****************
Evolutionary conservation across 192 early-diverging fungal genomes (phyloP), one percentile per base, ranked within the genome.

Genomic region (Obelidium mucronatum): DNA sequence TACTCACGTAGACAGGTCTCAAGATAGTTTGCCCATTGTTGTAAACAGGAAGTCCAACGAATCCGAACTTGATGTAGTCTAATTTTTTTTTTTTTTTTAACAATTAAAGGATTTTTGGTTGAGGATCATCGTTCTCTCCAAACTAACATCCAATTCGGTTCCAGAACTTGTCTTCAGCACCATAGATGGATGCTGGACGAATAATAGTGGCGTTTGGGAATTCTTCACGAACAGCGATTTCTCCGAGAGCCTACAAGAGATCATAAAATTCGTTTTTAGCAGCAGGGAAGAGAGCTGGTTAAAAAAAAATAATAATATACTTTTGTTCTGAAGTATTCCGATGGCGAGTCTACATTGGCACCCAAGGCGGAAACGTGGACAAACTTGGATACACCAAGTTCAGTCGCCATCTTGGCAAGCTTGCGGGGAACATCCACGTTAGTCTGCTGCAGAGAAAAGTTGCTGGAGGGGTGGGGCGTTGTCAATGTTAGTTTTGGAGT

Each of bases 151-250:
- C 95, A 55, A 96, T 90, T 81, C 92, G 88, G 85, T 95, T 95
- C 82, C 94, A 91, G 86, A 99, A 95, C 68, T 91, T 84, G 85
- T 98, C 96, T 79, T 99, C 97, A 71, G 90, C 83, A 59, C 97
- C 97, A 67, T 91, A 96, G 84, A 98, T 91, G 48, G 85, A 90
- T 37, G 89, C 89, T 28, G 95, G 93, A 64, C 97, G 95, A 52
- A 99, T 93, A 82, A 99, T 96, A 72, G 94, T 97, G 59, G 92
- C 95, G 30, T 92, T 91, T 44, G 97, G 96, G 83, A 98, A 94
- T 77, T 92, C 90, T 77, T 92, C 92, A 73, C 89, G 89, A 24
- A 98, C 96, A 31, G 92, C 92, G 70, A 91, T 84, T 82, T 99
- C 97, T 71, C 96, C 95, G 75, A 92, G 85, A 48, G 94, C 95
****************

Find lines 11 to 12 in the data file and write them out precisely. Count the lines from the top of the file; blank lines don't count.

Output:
- T 77, T 92, C 90, T 77, T 92, C 92, A 73, C 89, G 89, A 24
- A 98, C 96, A 31, G 92, C 92, G 70, A 91, T 84, T 82, T 99